Trade finance has been an unfortunate casualty of the banking contagion that came with the global financial crisis. Companies placing large export orders in China often rely on letters of credit to keep the wheels turning. When a bank issues a letter, it stands as a guarantor of the company’s ability to pay for the goods so suppliers can make the shipment confident in the knowledge they will be paid. But these letters are becoming increasingly unappealing to many in the business.
"Letters are available, but the cost is so high that no one will do it," said Steve Dickinson, a partner at Harris & Moure, which has numerous clients in the sourcing business. "The bank takes some risk on the letter and they are not comfortable with this right now."
According to Ross McGregor, managing director of manufacturing and sourcing company Rapid Offshore Group, there may be good reason for this discomfort. There have been cases in which buyers take out loans so they have enough money in the bank to get a letter of credit only to disappear when they can’t pay off their debts. The bank that issued the letter is obliged to settle the payment with the supplier’s bank.
This has led to accusations of fraud hurled between the two banks as they try to pin the blame – and the financial responsibility – on each other.
Although the situation is expected to right itself – possibly under government direction – this won’t solve all exporters’ problems. Wary of letters of credit, many Chinese companies prefer to receive 30% of the payment up front and 70% just before delivery. This means the supplier at least has some working capital with which to purchase raw materials.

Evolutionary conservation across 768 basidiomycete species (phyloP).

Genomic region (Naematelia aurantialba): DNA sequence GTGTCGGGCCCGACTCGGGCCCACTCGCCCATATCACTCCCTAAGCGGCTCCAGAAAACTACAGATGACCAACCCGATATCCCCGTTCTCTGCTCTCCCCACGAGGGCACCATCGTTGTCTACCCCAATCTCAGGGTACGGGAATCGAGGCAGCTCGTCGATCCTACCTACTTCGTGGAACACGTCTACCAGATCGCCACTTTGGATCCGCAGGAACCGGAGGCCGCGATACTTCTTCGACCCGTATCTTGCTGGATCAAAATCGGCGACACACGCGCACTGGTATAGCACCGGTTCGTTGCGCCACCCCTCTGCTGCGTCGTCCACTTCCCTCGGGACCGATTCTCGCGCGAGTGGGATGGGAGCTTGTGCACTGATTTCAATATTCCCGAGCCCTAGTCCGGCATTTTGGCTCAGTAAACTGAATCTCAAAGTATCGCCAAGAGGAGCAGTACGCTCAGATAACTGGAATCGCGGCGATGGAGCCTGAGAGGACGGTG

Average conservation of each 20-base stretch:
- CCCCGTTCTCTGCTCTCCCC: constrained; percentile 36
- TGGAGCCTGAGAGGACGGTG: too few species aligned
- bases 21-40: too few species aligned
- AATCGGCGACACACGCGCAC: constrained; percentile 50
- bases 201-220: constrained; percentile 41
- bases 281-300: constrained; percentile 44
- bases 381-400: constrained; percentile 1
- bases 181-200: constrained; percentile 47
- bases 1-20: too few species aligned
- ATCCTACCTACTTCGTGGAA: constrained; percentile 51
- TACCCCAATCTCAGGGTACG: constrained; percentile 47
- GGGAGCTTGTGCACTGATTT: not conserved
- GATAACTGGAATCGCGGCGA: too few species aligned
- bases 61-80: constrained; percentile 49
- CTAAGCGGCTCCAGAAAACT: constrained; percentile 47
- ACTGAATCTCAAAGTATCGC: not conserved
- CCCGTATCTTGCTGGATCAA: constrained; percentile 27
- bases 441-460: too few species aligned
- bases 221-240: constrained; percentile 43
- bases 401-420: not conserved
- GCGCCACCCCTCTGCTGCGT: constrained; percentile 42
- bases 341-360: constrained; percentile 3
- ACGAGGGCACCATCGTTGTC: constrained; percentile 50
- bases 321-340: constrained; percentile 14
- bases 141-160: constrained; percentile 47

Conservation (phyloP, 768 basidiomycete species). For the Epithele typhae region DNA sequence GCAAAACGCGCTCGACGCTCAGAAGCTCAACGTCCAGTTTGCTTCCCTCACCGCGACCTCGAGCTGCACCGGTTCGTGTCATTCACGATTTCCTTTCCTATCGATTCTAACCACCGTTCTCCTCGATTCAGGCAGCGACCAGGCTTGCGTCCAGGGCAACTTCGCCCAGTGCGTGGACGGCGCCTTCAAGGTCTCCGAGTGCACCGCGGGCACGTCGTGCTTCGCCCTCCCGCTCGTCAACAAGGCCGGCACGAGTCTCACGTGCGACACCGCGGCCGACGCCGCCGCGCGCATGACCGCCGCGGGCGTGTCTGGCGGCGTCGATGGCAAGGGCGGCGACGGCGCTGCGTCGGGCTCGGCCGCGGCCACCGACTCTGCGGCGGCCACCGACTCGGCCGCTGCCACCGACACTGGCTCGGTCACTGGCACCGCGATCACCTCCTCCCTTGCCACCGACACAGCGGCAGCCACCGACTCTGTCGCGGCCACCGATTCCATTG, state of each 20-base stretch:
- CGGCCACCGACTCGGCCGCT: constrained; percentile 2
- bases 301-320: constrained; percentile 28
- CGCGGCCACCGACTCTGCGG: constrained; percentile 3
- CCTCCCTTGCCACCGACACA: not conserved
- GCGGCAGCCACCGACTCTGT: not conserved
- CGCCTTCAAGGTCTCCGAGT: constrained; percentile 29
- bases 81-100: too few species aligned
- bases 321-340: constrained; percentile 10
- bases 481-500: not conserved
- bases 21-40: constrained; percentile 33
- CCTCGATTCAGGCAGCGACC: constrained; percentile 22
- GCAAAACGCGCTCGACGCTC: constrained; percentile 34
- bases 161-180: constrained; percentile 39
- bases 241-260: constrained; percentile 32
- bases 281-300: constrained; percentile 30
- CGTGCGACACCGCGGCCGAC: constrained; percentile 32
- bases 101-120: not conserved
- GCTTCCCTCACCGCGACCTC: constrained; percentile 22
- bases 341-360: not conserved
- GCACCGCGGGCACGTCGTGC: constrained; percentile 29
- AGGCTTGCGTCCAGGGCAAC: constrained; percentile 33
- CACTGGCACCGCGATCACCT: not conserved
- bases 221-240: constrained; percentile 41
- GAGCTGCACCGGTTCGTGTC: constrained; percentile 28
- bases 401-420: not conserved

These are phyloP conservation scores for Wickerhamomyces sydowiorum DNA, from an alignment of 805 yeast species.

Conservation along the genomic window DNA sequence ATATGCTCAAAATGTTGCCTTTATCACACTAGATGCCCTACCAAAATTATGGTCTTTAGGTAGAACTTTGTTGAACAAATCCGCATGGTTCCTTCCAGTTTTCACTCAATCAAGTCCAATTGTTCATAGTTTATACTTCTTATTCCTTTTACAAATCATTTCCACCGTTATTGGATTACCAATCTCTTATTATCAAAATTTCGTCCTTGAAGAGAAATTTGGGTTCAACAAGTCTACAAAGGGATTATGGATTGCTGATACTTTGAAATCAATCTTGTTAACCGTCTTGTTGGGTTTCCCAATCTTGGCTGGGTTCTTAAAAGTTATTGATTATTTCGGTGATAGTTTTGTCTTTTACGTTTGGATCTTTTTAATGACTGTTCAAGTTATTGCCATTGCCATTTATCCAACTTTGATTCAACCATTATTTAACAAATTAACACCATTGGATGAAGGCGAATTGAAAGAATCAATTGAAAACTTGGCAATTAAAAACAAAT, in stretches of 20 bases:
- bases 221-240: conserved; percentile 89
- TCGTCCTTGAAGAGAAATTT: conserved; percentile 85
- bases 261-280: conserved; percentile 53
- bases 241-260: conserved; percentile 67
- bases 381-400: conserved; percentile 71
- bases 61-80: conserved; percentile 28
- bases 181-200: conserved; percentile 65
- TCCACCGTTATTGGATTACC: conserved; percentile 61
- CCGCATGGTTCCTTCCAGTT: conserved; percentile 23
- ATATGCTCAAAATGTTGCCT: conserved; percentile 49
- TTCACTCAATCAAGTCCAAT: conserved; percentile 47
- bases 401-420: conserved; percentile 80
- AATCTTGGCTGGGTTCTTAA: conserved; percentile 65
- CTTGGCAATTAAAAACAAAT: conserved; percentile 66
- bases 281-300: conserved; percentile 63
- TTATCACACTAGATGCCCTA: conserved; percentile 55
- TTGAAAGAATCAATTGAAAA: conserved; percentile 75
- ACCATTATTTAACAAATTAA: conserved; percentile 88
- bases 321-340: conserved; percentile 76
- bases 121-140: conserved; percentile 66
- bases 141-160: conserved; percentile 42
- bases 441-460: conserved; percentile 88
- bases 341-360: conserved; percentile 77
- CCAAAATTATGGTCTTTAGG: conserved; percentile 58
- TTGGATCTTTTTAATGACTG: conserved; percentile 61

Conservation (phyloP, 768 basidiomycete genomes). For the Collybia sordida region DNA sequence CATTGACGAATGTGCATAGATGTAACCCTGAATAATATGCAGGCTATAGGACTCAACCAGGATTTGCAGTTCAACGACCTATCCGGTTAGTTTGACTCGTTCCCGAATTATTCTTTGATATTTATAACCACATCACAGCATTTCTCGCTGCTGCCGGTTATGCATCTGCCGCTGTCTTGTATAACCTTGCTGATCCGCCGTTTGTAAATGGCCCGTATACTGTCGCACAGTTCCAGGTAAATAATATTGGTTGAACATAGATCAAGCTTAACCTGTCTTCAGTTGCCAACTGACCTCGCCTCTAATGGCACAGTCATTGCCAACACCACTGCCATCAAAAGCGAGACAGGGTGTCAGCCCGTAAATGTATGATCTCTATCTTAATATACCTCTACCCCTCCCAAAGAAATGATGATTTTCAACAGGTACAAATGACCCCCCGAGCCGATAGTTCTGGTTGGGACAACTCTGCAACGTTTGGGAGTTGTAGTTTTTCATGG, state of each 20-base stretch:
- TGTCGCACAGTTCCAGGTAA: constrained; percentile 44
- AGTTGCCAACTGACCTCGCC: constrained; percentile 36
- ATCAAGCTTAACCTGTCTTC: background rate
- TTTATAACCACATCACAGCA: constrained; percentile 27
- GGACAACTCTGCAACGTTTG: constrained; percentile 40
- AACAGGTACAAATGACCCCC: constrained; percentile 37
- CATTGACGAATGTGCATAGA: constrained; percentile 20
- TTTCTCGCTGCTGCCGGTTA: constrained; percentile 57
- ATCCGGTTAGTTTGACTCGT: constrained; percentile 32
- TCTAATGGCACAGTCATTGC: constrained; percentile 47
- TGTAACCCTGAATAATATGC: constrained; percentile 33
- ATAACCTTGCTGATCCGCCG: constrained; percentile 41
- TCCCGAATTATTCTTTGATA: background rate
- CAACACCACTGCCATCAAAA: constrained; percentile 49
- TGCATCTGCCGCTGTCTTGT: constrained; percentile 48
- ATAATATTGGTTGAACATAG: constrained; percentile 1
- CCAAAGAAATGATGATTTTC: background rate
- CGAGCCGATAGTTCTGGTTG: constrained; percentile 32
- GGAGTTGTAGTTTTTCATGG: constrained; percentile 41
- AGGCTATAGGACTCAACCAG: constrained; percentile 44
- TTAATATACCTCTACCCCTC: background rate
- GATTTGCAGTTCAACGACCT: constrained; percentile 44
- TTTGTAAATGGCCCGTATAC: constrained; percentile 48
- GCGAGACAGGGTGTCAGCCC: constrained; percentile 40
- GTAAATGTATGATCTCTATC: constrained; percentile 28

However, Richard Brubaker, managing director of China Strategic Development Partners, has experienced situations in which the buyer has still backed out, even though it cost 30% to do so. "The supplier was left with some raw materials and just had to scrap them," Brubaker said.
In some cases, not even 30% of the order is recovered. Many suppliers have been working with particular customers for years, and so they agree to receive full payment at a certain date rather than take money up front. In the current climate, this has some worried.
"Since September our customers have been asking to extend the payment period by an extra month," said Norman Wong, general manager of Fook Lung, which provides corrosion resistant finishings for door lock sets, mostly for export to the US. "We have good relations with these customers, but now it is November and we still haven’t received payment."